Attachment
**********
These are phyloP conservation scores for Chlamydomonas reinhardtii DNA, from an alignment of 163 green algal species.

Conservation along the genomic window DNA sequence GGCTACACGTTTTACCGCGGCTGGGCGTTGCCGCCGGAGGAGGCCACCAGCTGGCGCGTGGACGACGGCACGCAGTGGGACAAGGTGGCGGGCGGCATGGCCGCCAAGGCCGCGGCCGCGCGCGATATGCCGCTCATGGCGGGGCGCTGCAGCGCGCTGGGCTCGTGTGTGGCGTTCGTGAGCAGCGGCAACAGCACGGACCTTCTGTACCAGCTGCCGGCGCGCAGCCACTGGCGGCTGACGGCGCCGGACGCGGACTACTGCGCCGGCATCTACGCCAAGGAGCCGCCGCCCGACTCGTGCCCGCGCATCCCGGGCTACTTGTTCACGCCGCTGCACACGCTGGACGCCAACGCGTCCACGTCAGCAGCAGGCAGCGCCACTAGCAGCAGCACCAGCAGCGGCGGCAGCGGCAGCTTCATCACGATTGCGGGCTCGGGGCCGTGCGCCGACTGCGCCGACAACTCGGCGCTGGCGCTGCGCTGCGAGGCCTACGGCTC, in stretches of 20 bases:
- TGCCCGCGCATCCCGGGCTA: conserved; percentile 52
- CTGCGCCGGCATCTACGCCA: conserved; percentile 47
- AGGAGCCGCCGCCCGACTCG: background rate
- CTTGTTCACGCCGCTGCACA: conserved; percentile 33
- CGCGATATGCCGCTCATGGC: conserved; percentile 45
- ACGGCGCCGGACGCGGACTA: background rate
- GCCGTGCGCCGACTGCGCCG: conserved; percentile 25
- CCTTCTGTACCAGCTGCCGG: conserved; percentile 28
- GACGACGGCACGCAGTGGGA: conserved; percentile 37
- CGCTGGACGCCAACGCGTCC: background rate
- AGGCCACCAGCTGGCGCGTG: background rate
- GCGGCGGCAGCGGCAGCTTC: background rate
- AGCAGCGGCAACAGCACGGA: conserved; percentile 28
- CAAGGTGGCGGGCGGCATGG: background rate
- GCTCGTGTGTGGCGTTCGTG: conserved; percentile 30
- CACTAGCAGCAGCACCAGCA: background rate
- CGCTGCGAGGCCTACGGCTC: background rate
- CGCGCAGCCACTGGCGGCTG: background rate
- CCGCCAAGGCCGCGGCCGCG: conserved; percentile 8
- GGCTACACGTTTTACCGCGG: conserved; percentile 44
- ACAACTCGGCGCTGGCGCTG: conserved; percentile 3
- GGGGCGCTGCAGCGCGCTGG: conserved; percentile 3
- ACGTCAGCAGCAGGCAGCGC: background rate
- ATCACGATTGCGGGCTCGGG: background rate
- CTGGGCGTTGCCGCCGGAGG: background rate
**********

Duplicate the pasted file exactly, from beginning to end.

These are phyloP conservation scores for Chlamydomonas reinhardtii DNA, from an alignment of 163 green algal species.

Conservation along the genomic window DNA sequence GGCTACACGTTTTACCGCGGCTGGGCGTTGCCGCCGGAGGAGGCCACCAGCTGGCGCGTGGACGACGGCACGCAGTGGGACAAGGTGGCGGGCGGCATGGCCGCCAAGGCCGCGGCCGCGCGCGATATGCCGCTCATGGCGGGGCGCTGCAGCGCGCTGGGCTCGTGTGTGGCGTTCGTGAGCAGCGGCAACAGCACGGACCTTCTGTACCAGCTGCCGGCGCGCAGCCACTGGCGGCTGACGGCGCCGGACGCGGACTACTGCGCCGGCATCTACGCCAAGGAGCCGCCGCCCGACTCGTGCCCGCGCATCCCGGGCTACTTGTTCACGCCGCTGCACACGCTGGACGCCAACGCGTCCACGTCAGCAGCAGGCAGCGCCACTAGCAGCAGCACCAGCAGCGGCGGCAGCGGCAGCTTCATCACGATTGCGGGCTCGGGGCCGTGCGCCGACTGCGCCGACAACTCGGCGCTGGCGCTGCGCTGCGAGGCCTACGGCTC, in stretches of 20 bases:
- TGCCCGCGCATCCCGGGCTA: conserved; percentile 52
- CTGCGCCGGCATCTACGCCA: conserved; percentile 47
- AGGAGCCGCCGCCCGACTCG: background rate
- CTTGTTCACGCCGCTGCACA: conserved; percentile 33
- CGCGATATGCCGCTCATGGC: conserved; percentile 45
- ACGGCGCCGGACGCGGACTA: background rate
- GCCGTGCGCCGACTGCGCCG: conserved; percentile 25
- CCTTCTGTACCAGCTGCCGG: conserved; percentile 28
- GACGACGGCACGCAGTGGGA: conserved; percentile 37
- CGCTGGACGCCAACGCGTCC: background rate
- AGGCCACCAGCTGGCGCGTG: background rate
- GCGGCGGCAGCGGCAGCTTC: background rate
- AGCAGCGGCAACAGCACGGA: conserved; percentile 28
- CAAGGTGGCGGGCGGCATGG: background rate
- GCTCGTGTGTGGCGTTCGTG: conserved; percentile 30
- CACTAGCAGCAGCACCAGCA: background rate
- CGCTGCGAGGCCTACGGCTC: background rate
- CGCGCAGCCACTGGCGGCTG: background rate
- CCGCCAAGGCCGCGGCCGCG: conserved; percentile 8
- GGCTACACGTTTTACCGCGG: conserved; percentile 44
- ACAACTCGGCGCTGGCGCTG: conserved; percentile 3
- GGGGCGCTGCAGCGCGCTGG: conserved; percentile 3
- ACGTCAGCAGCAGGCAGCGC: background rate
- ATCACGATTGCGGGCTCGGG: background rate
- CTGGGCGTTGCCGCCGGAGG: background rate